Monday, February 16, 2009

Schools too broken to fix?

After reading the article How the “Cons” Are Destroying Public Education written by Thom Hartmann,, I was alarmed and appalled at the statistics regarding adult literacy. It is hard to imagine that 5% of adults are not literate in English, 14% of the population have “below basic” reading skills, and 44% have “intermediate” prose skills. The cons’ solution to all of this is to privatize education; that the public school system is too broken to fix. I beg to differ.

We need to radically and drastically change the way we are teaching, and do it fast. I agree that education is an investment; and we need to start investing local, state, and federal monies today. Pre-K programs are essential, as well as literacy programs for our adults and youth. One size certainly does not fit all. Why aren’t we examining demographics, cultural, and ethnocentrism's when we are examining standardized exams and differentiating based on the data and feedback we receive? How are we measuring 21st Century Skills our students must acquire? How are schools using technology to reach ALL learners? How do teachers engage their students and create a love and passion for learning? How are we breaking down the digital divide? There are many more measures that nobody is discussing….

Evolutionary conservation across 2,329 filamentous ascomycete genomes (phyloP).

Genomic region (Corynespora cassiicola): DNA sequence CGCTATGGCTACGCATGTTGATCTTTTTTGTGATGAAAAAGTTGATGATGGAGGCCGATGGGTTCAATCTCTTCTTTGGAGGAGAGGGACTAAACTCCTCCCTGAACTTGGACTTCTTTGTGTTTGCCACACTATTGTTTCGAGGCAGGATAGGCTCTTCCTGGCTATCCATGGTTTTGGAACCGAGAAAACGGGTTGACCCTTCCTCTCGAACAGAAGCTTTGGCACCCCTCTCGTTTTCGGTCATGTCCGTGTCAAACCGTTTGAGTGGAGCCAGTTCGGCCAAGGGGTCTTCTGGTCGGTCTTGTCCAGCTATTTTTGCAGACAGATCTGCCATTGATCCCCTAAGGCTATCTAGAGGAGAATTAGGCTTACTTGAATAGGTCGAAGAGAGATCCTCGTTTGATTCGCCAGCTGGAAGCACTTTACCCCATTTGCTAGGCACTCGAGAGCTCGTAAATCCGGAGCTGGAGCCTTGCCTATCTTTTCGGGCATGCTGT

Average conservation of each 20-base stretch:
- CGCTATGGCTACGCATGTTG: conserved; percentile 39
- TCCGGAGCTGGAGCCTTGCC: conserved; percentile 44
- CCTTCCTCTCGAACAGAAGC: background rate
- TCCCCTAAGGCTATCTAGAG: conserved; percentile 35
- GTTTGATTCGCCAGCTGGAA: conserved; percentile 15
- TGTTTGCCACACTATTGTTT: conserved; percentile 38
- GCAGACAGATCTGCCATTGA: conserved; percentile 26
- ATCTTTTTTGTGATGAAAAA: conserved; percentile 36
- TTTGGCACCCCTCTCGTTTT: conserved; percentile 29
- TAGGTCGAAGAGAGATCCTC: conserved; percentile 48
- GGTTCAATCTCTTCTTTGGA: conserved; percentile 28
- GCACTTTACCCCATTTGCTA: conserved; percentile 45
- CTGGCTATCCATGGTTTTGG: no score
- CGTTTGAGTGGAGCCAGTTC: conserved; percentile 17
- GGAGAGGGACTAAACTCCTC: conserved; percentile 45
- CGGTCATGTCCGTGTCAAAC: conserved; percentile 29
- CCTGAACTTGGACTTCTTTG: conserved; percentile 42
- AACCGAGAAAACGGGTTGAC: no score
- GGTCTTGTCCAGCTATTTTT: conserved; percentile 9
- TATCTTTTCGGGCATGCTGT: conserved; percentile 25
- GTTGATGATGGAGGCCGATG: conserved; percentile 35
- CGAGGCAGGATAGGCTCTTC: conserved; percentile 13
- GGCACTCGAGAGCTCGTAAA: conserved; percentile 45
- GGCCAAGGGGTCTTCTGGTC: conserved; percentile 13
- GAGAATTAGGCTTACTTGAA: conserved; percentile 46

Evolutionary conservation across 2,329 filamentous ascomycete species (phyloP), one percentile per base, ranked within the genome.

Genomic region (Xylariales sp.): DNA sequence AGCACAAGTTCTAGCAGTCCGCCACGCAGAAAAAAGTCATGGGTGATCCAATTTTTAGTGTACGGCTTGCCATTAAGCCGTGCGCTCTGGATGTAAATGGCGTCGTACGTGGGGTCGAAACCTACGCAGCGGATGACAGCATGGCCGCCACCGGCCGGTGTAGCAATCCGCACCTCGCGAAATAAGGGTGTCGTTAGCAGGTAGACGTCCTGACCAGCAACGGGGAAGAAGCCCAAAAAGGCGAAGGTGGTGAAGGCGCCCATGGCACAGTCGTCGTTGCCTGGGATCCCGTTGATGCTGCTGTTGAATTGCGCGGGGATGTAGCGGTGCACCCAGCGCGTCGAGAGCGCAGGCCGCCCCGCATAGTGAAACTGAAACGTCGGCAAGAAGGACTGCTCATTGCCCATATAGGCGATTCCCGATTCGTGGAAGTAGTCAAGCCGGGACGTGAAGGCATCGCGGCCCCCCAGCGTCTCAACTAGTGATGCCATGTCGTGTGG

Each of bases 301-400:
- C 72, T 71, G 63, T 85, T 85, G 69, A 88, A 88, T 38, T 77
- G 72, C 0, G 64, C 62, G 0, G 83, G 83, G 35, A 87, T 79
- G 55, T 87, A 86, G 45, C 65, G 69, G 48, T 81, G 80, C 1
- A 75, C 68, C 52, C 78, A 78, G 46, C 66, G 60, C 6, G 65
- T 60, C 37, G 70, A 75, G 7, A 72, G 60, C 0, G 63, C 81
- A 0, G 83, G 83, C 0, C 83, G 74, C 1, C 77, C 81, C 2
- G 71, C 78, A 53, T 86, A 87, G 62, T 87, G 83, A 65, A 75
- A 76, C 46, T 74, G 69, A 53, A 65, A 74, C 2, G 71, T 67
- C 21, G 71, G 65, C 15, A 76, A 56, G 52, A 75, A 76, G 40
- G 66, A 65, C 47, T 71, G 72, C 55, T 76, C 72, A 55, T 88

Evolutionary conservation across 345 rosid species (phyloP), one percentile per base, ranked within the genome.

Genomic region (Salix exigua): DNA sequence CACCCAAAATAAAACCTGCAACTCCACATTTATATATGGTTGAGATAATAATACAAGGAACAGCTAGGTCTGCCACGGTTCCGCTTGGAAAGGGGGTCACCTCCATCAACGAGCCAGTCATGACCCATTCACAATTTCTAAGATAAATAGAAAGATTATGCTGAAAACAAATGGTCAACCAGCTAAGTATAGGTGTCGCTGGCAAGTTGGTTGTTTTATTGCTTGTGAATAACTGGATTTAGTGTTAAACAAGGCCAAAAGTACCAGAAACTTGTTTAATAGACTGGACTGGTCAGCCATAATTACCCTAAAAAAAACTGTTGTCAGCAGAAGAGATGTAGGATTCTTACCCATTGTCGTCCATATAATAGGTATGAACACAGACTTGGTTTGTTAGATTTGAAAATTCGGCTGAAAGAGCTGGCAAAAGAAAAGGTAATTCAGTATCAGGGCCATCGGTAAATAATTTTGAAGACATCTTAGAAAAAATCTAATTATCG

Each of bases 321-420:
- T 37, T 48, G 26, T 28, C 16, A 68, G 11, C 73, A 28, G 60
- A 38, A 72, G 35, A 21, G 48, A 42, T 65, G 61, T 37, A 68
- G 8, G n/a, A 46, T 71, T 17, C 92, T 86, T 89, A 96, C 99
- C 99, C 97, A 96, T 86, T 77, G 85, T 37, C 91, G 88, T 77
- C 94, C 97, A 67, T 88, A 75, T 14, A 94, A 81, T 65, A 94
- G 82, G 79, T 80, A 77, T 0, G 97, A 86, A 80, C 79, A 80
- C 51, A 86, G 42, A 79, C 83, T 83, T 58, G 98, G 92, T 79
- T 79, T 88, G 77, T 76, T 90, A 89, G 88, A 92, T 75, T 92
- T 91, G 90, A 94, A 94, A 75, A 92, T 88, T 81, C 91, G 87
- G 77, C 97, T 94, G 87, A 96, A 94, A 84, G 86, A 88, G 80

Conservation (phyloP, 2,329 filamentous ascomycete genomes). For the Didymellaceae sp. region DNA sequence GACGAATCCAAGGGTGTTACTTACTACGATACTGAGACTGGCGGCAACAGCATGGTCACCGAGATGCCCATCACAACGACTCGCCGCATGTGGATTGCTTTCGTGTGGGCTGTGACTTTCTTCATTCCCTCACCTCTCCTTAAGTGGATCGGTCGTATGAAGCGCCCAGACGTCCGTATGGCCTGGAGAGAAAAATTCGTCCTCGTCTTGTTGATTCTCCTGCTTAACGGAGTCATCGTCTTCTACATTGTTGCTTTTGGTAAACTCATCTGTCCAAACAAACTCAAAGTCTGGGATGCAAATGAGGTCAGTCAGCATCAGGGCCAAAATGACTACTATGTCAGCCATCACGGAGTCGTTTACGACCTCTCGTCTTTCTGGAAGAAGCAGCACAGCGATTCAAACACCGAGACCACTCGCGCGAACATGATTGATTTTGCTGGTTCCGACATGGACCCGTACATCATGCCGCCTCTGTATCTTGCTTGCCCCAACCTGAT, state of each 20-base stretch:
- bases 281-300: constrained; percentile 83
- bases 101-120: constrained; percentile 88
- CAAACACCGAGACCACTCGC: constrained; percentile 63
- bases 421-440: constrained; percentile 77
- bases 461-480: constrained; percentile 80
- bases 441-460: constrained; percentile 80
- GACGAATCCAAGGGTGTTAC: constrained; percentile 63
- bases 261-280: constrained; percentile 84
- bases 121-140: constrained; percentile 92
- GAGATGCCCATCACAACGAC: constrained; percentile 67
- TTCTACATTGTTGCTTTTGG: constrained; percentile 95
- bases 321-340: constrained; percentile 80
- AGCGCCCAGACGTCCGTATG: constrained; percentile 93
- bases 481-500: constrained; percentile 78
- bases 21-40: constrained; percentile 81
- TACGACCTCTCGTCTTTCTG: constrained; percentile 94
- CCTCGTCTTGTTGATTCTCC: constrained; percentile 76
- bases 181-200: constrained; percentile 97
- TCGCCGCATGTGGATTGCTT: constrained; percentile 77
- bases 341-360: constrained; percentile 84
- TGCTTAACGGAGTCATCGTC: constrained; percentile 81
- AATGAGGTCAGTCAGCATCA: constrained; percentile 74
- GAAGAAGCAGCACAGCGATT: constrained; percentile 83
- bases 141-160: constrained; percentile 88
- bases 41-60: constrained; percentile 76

I’m not sure what the exact formula or solution is for this huge dilemma our country is faced with; however, I do know that we need to work together. Collaboration and communication is key. Inquiry-based, student-centered, and project-based learning activities, enriched with technology, all have to be present in our schools. Teachers who motivate and engage our students, along with parents and community who consistently support them have to be present in our successful education institutions.

1 comment:

  1. Great observation and thoughts. One issue in technology use in schools, I feel, is the imbalance of hardware and software ratio, that is, too much money spent on hardware and too little on software, for instance, I read a report about the laptop program in Alexandria county of Virginia, over 52m spent for the laptops and something like only a quarter of a million on everything else related to the technology. Which likely means the hardware is substantially under utilized. I'm not sure of the thought process of many top technology officials in the education space.

    Don Li


When I grow up...